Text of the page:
Thursday, 24 October 2013

The Lake #23 The top of the pyramid.

I have for the last two weeks been banging my head up against the brick wall that is Coombe Abbey lake. I think describing it as a brick wall is perfect as what I have been trying to do there is as tough as brick is hard! As I had said many times before, myself and this lake have had an up and down kind of relationship over the years, but of late we've been doing alright. That was until the predator season came along and now it's all turned to rat shit... 

Even with this water teeming with pike of all sizes I find myself fishing only for zander. If you believe anything written of Coombe and zander in the past twenty years, you would think that there is loads of the damn things right up to record shaking weights. Well, the reality is that things here have settled down on the zander front and I think that the pike outnumber the zander twenty to one, and that's being conservative. Then if you will, think of the classical ecological pyramid with millions of prey fish making up the wide base of the pyramid and a smaller amount of predators forming the tiny point at the top. Now if that pyramid had a shiny little flash of light glistening right at the top that would represent the zander. I am sure you see where I am going here. Hence I have been seeking a very small amount of very special fish in a massive lake full of not very special fish and it ain't been going well.

So far I've spent time staring in bushes as the rain has been coming down so hard that I had to turn my back on the lake...

I've sat watching motionless rods all day, only to find my bite alarms have succumbed to the damp...

I have also spent hours scanning the huge expanse of water looking for signs of predation...

And so far all I have achieved is to read a book whilst I waited!

Truthfully right now I find myself thinking that the time I spend trying to winkle a single run from this lake is just time wasted. I could wait day and night until Christmas and not receive one bleep, let alone a run. From what I have heard on the grapevine it;s not been going well for any other anglers pursuing them either and so far if I am right, the grand total of zander caught this season totals the daunting number of one! Right now for me that is just not appropriate or conducive to what time I have to spend on this foolhardy quest and as a result I have decided to leave it alone.

With my Coombe zander quest shelved for now I need a bit of pepping up so decided to head back to the lake I now refer to as Area 51 that I fished recently for sturgeon, hoping for a run or two. Every time I visit this anomaly of a fishery it has a weird feel to it. Take this resident duck for example...what the hells with that hairdo!!!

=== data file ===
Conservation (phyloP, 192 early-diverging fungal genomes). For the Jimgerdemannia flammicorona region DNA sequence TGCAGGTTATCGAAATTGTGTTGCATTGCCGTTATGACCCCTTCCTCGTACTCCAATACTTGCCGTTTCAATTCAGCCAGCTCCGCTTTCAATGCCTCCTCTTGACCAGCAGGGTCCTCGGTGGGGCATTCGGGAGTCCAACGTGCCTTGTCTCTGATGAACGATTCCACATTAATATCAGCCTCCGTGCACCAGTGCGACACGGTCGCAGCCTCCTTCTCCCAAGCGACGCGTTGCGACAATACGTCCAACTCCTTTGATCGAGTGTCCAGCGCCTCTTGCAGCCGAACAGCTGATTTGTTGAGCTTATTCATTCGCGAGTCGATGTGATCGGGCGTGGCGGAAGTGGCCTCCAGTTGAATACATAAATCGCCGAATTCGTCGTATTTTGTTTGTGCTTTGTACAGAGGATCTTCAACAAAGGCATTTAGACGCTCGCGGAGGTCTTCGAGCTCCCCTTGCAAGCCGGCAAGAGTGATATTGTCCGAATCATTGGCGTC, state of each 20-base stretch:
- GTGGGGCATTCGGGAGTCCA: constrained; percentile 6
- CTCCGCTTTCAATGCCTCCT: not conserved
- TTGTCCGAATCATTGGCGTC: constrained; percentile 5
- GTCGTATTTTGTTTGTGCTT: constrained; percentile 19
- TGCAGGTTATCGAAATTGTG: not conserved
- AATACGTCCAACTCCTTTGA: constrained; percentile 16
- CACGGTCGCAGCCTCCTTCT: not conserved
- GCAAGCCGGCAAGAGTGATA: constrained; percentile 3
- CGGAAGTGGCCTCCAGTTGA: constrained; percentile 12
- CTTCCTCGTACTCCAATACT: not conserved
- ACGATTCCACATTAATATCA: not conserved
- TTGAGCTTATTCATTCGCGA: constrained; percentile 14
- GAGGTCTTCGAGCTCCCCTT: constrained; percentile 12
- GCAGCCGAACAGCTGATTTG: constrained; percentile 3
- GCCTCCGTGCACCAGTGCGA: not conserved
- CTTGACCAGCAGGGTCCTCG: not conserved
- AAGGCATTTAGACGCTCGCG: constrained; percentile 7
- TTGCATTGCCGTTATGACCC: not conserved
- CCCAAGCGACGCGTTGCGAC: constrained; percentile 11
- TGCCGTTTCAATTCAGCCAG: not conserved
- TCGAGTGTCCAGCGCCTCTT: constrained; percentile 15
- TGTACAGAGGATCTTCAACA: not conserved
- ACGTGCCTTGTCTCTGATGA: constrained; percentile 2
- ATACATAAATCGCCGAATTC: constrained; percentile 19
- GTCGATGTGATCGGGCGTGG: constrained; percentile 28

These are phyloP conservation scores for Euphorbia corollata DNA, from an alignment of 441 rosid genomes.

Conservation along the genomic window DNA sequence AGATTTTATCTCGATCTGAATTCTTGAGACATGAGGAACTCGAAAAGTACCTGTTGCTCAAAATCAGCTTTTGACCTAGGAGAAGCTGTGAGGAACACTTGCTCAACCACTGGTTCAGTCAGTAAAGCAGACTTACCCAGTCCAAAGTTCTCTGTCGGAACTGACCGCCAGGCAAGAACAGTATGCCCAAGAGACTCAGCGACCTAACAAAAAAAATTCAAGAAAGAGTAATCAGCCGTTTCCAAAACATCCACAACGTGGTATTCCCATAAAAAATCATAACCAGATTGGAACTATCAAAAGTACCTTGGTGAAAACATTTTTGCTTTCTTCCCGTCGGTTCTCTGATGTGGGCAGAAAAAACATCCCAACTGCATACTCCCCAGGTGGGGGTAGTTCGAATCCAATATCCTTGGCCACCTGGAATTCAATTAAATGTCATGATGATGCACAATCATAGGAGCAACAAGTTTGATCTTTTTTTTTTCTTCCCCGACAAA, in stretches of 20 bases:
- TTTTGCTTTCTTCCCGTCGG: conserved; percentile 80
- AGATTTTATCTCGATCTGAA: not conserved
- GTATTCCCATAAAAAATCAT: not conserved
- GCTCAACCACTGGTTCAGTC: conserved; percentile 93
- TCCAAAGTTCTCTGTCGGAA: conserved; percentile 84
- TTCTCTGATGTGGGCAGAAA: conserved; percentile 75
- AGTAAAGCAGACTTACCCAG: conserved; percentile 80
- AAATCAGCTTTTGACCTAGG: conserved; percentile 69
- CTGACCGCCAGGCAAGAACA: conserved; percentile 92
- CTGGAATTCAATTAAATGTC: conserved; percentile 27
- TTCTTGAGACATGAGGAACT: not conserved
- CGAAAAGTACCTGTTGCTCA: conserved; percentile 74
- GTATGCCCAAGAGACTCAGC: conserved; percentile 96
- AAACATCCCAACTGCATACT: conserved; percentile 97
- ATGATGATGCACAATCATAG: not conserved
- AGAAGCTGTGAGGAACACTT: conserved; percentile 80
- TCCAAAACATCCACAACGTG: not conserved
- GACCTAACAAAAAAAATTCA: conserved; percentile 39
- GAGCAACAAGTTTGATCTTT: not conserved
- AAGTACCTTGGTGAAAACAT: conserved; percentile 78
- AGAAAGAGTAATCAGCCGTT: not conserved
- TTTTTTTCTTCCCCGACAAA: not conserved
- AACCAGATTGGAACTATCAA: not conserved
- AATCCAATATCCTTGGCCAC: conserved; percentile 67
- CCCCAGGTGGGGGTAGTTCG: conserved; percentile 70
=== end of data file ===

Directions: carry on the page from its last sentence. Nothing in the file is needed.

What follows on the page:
The fishing and captures on this occasion were relatively normal. The sturgeon failed to show but I did not lack action. By noon I had actually run out of bait as a steady run of low double figure carp kept me very busy stuffing my oversized baits into their mouths with gay abandon.

It kind of made me wonder about the intelligence of carp as this lot were more than happy to force my match box sized cubes of luncheon meat in their cake holes, along with what can only be described as some very agricultural rigs attached to it. These stupid blighters made the now popular carp fishing term of 'riggy' redundant. Thirty-five pound braid... not a problem! Size two choddy hook... not a problem! two ounces of luncheon meat... nom nom nom (sorry for the use of 'nom nom nom' I am ashamed of my use of this terrible consumption reference as I hate it, but it does kind of work in this case)

In between random runs I found the rest of my time filled trying to repel my borders against a rather over confident goose. There is is a flock of farm yard geese that waddle around the lakes constantly all day long. Most have a healthy respect for personal space but there is one who thinks nothing of coming blatantly right up and rooting round in your bag, then when you try and shoo him off this cheeky gander just stares you out like you done him some wrong. 

He was a damn nuisance sticking his head were it did not belong, and on at least one occasion found himself in pretty bad situation from his general inquisitiveness..!

Even though I did not actually catch any of my target fish it was nice to get some action after spending so much of my valuable angling time chasing ghost fish in some pretty awful weather. So I suppose this trip did actually serve purpose and has pepped me back up. But even with my renewed vigour I wont be rushing back to Coombe after zander any time soon and will instead change my venue in which to look for a big Zed.

Saturday, 12 October 2013

Effective vulgarity wins over artistic romance for me.